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What is the Hay Diet?

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  • Written By: N. Madison
  • Edited By: Jenn Walker
  • Last Modified Date: 17 April 2018
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The Hay diet is a diet plan named for Doctor William Howard Hay (1866-1940), who was a physician in New York. The plan Hay created requires dieters to avoid eating both proteins and starches in one meal. This approach is said to not only help a dieter lose weight, but also achieve better health.

Dr. Hay developed his special diet as an attempt to stay alive after he was diagnosed with a kidney-related condition, high blood pressure, and dilated cardiomyopathy, which is a heart condition marked by the heart's difficulty pumping blood. The diet he created for himself included lots of vegetables and healthier eating habits. Hay’s new eating plan was successful. He lost weight and experienced a reduction of symptoms. Eventually, he went on to perform further research and create a dietary system he believed could help treat medical conditions and allow patients to enjoy better overall health.

At the root of the Hay diet is the idea that certain diseases and medical conditions develop because the chemicals in a person’s body are poorly balanced. Hay believed that the chemical imbalance was caused by acidic substances the body created during digestion and metabolism but was unable to eliminate. He felt that this created a deficit of necessary alkaline substances, leading to health problems. Alkaline substances have a pH above seven.

To put an end to the body’s accumulation of acidic substances, referred to as acid-end products, Hay asserted that a dieter could stop overeating meat and refined carbohydrates, stop combing incompatible foods, and avoid constipation. The Hay diet once called for daily enemas, which are now excluded from its modern version.

The Hay diet separates foods into categories. The proteins and starches have their own categories, and there’s even one for neutral foods. The diet system includes detailed rules regarding which foods can be combined with others. Protein foods, such as meat and eggs can be combined with low-starch or no-starch vegetables. Sweet fruits, on the other hand, can be combined with nuts and seeds; fruits and vegetables are the mainstays of this diet system.

There are modern versions of the Hay diet that may include slightly different rules and food combinations. A person interested in following this diet plan may need to figure out his own portion sizes in order to maximize weight loss, as the diet doesn’t specify serving sizes. He may also do well to consult a doctor for treatment of serious medical conditions, as this diet shouldn't be considered a substitute for medical care.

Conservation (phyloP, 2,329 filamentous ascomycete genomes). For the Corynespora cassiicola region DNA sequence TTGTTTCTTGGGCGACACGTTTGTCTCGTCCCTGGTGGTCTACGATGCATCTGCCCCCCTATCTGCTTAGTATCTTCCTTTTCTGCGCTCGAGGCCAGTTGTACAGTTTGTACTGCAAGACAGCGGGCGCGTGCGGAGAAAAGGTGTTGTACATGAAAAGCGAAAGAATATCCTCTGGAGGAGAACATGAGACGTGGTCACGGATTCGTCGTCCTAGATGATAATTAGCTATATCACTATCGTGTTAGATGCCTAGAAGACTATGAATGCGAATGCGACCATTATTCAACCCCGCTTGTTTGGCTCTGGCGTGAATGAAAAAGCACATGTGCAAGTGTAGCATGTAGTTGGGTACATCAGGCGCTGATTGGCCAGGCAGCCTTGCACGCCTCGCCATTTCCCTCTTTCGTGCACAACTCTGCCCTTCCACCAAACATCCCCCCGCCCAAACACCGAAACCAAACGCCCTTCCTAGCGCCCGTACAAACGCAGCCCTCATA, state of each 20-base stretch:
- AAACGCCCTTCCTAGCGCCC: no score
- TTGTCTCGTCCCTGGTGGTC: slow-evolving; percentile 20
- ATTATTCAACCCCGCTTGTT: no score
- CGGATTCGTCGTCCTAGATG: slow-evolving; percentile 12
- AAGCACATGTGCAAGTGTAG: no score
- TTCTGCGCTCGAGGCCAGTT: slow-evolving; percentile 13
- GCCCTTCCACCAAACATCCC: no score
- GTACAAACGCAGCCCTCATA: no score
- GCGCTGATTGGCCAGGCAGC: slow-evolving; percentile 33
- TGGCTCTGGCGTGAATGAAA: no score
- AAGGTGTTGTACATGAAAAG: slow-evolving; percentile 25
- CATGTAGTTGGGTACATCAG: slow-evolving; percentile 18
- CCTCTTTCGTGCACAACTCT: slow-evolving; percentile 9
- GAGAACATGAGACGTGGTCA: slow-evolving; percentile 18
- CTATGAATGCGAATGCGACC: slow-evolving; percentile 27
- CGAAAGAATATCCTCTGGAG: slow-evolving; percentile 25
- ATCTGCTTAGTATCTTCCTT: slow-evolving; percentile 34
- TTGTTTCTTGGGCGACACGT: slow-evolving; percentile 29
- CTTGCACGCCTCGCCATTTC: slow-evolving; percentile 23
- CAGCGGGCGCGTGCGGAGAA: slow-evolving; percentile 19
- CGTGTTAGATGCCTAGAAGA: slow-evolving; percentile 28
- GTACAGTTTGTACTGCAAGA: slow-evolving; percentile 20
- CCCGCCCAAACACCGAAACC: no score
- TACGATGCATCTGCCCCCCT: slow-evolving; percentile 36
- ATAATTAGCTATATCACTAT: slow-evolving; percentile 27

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davpur
Post 1

Computers not my first language, as for the school kids of today. However, I’ve been an avid follower of the hay way for some 40 years, and have gone from an obese whisky drinker to now a tea-totaling non-smoker. I drink half a dozen skim milk with frozen peach tea drinks at the end of the day. It keeps me in tune with the workers on the job and good as a much younger person.

It is slow to learn, but the Hay Way, as I learned it, goes like this: First, do not mix starch and protein, or starch and acids in food or drinks at any one meal. It’s so easy when you know how, but quite hard

until you do.

Think of a delicious meat pie. Usually the pastry is basically starchy stuff and usually the filling is meat. So, you eat the meat at one sitting and pastry at another. That’s a big improvement on your digestive ability. You’ll notice the difference. You’ll have less, or even no heartburn.

Unfortunately the multimillion pie machines put milk and similar proteins in the pastry, (making it yummy), and the meat is expensive so it thickens up nicely with lots of starchy wheat products. So you need to make your own pies.

No milk in the pastry and no flour in the meats. Pies very occasionally is better.

Proteins: meat, eggs, fish, cheese, most nuts (not cashews). Starches: potatoes and root veggies that looks the same, sugar peas. Neutrals: almost all green vegetables (except peas). Neutrals will mix with anything. Acids: most fruits, certainly all the citrus.

There are so many things that don’t mix, but don’t worry -- plenty do. For example, acids do mix with proteins and

starches do mix with neutrals. Lesson no. 1: do not eat fruit, but let me finish. Do not eat fruit, except on an empty stomach.

Some sinful stuff we love to do, like eating a roast dinner, muesli bacon and eggs on toast, porridge and milk, corn flakes and fruit and milk. All this good stuff the mixing makes it sell. The unmixing makes it digestible.

My understanding is that Dr. William Howard Hay, was in fact, a chemist prior to becoming a doctor, and in the times of my childhood the chemist was the bloke who mixed up the potions that he sold.

It was this knowledge that led him to overcome his own semi terminal illness and then to open a few sanatoriums for better health.

Too much talk, but every person who has taken on learning the Hay Way has had significant improvements that I am aware of, and it’s all for free.

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